Just Breathe (with John Shamansky)
I was talking to one of my trainers, John the other day and we got on the topic of breathing.
People really don’t understand how much of a difference breathing makes, especially when you go from full, deep breaths to shallow, partial breaths.
“Everyone takes breathing for granted,” says John during our conversation, which led to important information regarding the core and core training.
“The core has two main functions, the core has the function of anchoring the rib cage down to the pelvis and it also has the function of exhalation.”
How does breathing affect your core?
John continues to say, “If you look at any other part of the body you’re going to have muscles surrounded by joints supported by bones. When you look at the core and the diaphragm specifically, what do you have supporting that?”
“A flimsy rib cage and a flimsy spine. If you’re not training the core to it’s fullest extent, you’re not only not training your core, but your body is going to find other ways to breathe that are going to cause problems in the kinetic chain.”
Training proper breathing and bracing is important, like mentioned in my article How To Brace Your Core!, “If the core is not tight, stable and sealed it will leak the pressure to surrounding muscles.”
So what do you do?
The simple answer would be to learn how to properly breathe; allow for your diaphragm to drop down when inhaling and stop using musculature in the upper torso / neck.
For most, this is a daunting task with a big “where do I start?” That’s why I documented my conversation with John.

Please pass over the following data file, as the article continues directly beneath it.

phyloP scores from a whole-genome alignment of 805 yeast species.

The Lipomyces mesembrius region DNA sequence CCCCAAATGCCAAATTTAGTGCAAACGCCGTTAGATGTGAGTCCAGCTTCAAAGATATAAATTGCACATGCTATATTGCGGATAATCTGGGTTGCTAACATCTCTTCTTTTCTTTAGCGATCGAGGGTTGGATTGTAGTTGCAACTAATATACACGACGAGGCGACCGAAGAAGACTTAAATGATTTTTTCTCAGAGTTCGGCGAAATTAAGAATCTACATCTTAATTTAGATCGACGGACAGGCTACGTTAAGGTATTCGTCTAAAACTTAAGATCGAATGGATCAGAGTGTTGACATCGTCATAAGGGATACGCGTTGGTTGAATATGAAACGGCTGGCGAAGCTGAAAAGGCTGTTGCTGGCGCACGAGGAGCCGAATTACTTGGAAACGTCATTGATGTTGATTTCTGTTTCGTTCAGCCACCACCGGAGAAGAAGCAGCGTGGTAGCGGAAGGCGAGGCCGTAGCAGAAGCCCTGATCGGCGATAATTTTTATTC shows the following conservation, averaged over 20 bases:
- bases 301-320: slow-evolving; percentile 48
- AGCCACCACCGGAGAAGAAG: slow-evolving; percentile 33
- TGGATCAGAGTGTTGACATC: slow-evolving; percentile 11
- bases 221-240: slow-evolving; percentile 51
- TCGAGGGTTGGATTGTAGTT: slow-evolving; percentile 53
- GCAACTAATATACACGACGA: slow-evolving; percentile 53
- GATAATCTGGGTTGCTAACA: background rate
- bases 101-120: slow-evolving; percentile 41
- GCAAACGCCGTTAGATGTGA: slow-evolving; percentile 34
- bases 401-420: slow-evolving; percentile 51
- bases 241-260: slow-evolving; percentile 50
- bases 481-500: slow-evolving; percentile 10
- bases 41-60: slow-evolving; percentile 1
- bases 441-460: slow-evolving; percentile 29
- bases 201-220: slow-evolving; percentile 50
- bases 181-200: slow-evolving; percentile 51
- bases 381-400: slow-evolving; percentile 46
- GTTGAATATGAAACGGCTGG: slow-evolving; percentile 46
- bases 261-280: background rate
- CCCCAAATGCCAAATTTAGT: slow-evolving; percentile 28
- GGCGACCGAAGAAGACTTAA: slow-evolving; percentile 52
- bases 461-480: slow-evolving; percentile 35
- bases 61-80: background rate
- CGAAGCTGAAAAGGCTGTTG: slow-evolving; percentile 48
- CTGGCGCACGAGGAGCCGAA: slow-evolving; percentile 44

“Sitting isn’t the best way to be breathing,” says John, and he’s right! When sitting at a desk most people’s posture goes down the drain.
The easiest way to teach someone how to breathe again is start on the floor, lying on your back. This allows for you to see where the movement is physically and visibly coming from.
Lie on your back with your knees bent and heels comfortably as close to your butt as possible.
Starting in this position will be the easiest way to start. It allows for the body to be supported, the knee tuck puts the pelvis into a good spot and you will be able to remain relaxed.
Constant stress creates dysfunction in breathing patterns, therefore getting into a comfortable or relaxed position is the best place to start.
Begin by breathing in slowly through your nose until you can’t take in anymore oxygen, then briefly hold your breath. What moved when you did that?
For a lot of people, the ribs inflate before the stomach, which is quite the contrary to what you want happening.
Think of your body as a glass of water, every bit of oxygen you take in is another splash of water in the torso. You want the glass to fill from the bottom to the top, meaning the stomach should expand first and then the ribs should expand and elevate with air.
Working on this will help more than just breathing.
When it comes to proper breathing, it’s important to remember that it doesn’t just feel good to take in a deep, full breath, it’s healthy too!
Breathing into your belly can reduce stress, keeping you away from using the muscles in your neck and upper ribcage.
When you get into a “fight or flight” mode your upper rib and upper neck will be recruited for more forceful and quick breathing. However, you don’t want to be in that physical state often because it will continue to secrete awful hormones like cortisol through the body (I’ll write more on cortisol in a later article).
Proper breathing can also improve your ability to brace your core which can drastically improve your ability to lift weights or objects while minimizing your risk of injury.
Properly bracing can be the difference between a thrown out back and an incredibly strong core that will support your back. Which sounds more appealing to you?
Hopefully this article helps you.
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